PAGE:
It has been thirty years since director James Cameron’s original Terminator film appeared in cinemas, and this week marks the release of the next instalment in the popular action franchise.
The latest movie, Terminator: Genisys uses time-travel to re-interpret the storyline from the first movie in a different way. In the original Terminator film Sarah Connor was the target of a cyborg assassin sent back in time to prevent her from giving birth to the future saviour of the human race; John Connor. Without saying too much the Genisys plays around with those events. It is hoped this new movie can be the first in a new trilogy of Terminator movies. The series has already undergone an unsuccessful reboot with Terminator: Salvation in 2009. The film was negatively received by fans, one of the talking points was the exclusion of the actor whom the series made a star; Arnold Schwarzenegger.
In Terminator: Genisys the Austrian Oak returns as a Terminator sent back to 1984 to train a young Sarah Connor in preparation for the arrival of the Terminator sent to kill her in the original movie. It represents a bold new direction for the series, with many fans ecstatic to see Arnie back on board once again. However, some have failed to recognise that this latest sequel also marks the return of the character Sarah Connor to the big screen.
Over the last three decades Sarah Connor has battled genocidal robots as a single mother across two movies played by Linda Hamilton and in the cult television series The Sarah Connor Chronicles (where she was portrayed by Game of Thrones’ Lena Headey). The character was killed off in the third instalment of the series, Terminator 3: Rise of the Machines, and perhaps by no coincidence it is at that point that the franchise began to decline.
Despite the enduring popularity of Arnie as the titular anti-hero of the series, it is often forgotten that Sarah Connor is the main protagonist in the original movies and an important figure within the series’ mythology.
Originally conceived by Terminator writer and director James Cameron and producer and co-writer; Gale Ann Hurd, Sarah Connor has become the archetype for all the subsequent female action heroes that followed. Cameron was very clear about what he wanted from the character from the outset, “I wanted a girl that was tough, that was resilient, but not tough in the sense of being a fighter, because I think that’s too simplistic, it’s somebody who finds her inner strength in the extremes of the situation.”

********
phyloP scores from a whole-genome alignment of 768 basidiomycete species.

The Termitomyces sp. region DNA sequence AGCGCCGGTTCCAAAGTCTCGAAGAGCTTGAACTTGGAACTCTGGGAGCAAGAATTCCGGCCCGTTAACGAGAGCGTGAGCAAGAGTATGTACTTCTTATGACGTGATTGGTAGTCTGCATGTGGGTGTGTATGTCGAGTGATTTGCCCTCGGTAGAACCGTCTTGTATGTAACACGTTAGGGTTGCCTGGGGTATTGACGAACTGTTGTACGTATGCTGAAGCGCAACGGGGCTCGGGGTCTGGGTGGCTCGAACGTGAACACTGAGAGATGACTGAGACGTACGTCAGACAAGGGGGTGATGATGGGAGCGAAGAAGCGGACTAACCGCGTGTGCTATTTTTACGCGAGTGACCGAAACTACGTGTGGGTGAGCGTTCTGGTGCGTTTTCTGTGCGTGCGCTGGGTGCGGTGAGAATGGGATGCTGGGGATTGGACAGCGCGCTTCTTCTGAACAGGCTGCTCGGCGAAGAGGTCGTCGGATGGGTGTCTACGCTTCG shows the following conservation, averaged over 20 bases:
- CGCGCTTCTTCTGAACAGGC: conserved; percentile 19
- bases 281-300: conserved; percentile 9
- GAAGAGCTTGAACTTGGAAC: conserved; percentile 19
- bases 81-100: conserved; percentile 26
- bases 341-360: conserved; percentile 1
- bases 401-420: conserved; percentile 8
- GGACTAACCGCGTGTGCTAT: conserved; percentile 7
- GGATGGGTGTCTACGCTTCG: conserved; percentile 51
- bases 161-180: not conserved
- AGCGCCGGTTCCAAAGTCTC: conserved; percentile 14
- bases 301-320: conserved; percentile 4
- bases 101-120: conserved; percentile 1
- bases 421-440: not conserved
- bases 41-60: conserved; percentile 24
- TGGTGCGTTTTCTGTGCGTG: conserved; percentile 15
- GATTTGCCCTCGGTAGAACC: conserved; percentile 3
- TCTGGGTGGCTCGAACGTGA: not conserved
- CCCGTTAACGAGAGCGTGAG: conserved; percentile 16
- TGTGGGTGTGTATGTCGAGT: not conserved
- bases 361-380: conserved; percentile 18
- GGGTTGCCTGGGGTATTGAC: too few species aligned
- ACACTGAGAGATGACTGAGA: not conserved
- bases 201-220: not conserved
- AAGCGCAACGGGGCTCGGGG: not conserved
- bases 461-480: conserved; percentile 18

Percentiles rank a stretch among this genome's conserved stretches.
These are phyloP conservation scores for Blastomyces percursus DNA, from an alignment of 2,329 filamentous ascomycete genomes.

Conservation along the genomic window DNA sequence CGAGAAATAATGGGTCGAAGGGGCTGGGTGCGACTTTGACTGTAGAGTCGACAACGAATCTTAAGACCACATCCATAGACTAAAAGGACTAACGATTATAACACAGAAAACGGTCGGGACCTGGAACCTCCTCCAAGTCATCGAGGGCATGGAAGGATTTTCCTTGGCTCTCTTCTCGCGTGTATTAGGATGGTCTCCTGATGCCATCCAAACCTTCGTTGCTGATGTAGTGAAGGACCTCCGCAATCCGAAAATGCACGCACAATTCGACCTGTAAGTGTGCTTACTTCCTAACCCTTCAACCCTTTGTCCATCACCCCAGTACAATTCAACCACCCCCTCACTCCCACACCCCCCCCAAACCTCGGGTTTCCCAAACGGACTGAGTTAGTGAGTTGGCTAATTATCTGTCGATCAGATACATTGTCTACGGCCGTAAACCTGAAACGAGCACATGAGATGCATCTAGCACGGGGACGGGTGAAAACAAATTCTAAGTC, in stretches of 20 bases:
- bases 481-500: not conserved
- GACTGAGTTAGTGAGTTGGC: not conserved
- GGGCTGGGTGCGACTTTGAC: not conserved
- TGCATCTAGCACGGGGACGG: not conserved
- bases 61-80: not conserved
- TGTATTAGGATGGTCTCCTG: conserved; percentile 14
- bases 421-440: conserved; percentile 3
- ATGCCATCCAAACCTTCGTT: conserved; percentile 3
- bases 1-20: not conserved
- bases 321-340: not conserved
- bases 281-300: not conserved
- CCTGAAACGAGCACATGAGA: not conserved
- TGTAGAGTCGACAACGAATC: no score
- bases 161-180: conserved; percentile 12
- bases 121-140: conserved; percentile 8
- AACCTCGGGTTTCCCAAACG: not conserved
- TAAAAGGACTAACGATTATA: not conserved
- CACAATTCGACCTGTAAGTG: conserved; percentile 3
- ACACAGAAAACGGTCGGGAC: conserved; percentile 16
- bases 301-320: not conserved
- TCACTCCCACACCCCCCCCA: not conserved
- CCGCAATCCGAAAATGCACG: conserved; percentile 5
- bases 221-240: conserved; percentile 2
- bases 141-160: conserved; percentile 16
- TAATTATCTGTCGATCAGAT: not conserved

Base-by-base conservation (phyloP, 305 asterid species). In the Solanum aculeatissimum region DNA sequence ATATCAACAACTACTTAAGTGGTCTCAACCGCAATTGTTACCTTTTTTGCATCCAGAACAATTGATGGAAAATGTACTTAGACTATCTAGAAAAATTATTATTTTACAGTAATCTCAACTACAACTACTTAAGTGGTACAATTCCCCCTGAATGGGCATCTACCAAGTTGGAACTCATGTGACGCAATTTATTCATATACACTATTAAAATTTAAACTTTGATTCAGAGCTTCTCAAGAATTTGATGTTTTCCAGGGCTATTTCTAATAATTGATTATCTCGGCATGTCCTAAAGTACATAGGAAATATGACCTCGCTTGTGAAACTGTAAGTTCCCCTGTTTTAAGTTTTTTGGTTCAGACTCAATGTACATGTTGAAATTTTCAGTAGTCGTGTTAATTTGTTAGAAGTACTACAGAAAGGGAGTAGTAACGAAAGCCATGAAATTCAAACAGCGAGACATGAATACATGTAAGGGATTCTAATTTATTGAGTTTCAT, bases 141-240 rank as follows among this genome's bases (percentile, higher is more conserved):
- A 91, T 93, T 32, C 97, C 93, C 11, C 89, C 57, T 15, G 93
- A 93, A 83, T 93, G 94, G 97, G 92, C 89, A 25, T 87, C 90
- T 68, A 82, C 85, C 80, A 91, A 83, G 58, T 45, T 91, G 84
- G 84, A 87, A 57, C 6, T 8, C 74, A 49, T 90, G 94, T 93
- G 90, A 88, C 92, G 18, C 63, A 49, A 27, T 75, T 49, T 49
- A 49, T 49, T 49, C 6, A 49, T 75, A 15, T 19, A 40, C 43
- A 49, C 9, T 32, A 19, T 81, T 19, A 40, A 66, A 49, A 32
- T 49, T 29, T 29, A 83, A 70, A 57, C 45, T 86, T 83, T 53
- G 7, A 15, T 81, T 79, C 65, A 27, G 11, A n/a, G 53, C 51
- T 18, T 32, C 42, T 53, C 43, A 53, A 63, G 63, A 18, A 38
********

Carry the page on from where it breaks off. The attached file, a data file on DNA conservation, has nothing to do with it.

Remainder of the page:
The importance of Sarah Connor’s humanity cannot be undersold in a story that largely explores the idea of the human race been consumed by technology. Sarah Connor’s story in the original movie involved her transition from an innocent teenager to worldly adult and the difficulty of dealing with a life already mapped out for her. In the 1991 sequel Terminator 2: Judgement Day, Sarah Connor had morphed into a complete solider but she has sacrificed everything in order to provide the best possible upbringing for her son in an uncertain world.
Sarah Connor is an action hero but she is also human, and juxtaposing her against wild concepts of time travel and robots only emphasises her humanity; allowing audiences to relate to her story. Her hopes and fears for her future are just as genuine as our own albeit in different circumstances. Perhaps the human element is what the Terminator movies have really been missing in recent years.
The latest actress to portray Sarah Connor on screen is Game of Thrones star Emilia Clarke, who recognises the iconic status of the role of Sarah Connor, “It’s exciting more than intimidating,” she said, “We’re taking on something that is legendary and beautiful in itself.” Perhaps there is no better way to describe Sarah Connor, like all great legends her story says something about the human condition. She earned her status dealing with the obstacles life put in front of her, by moving forward and never giving up. Killer robots and time travel aside that remains an important message for us all.
Terminator: Genisys is released in cinemas on the 2nd July. Image Rights; Paramount Pictures.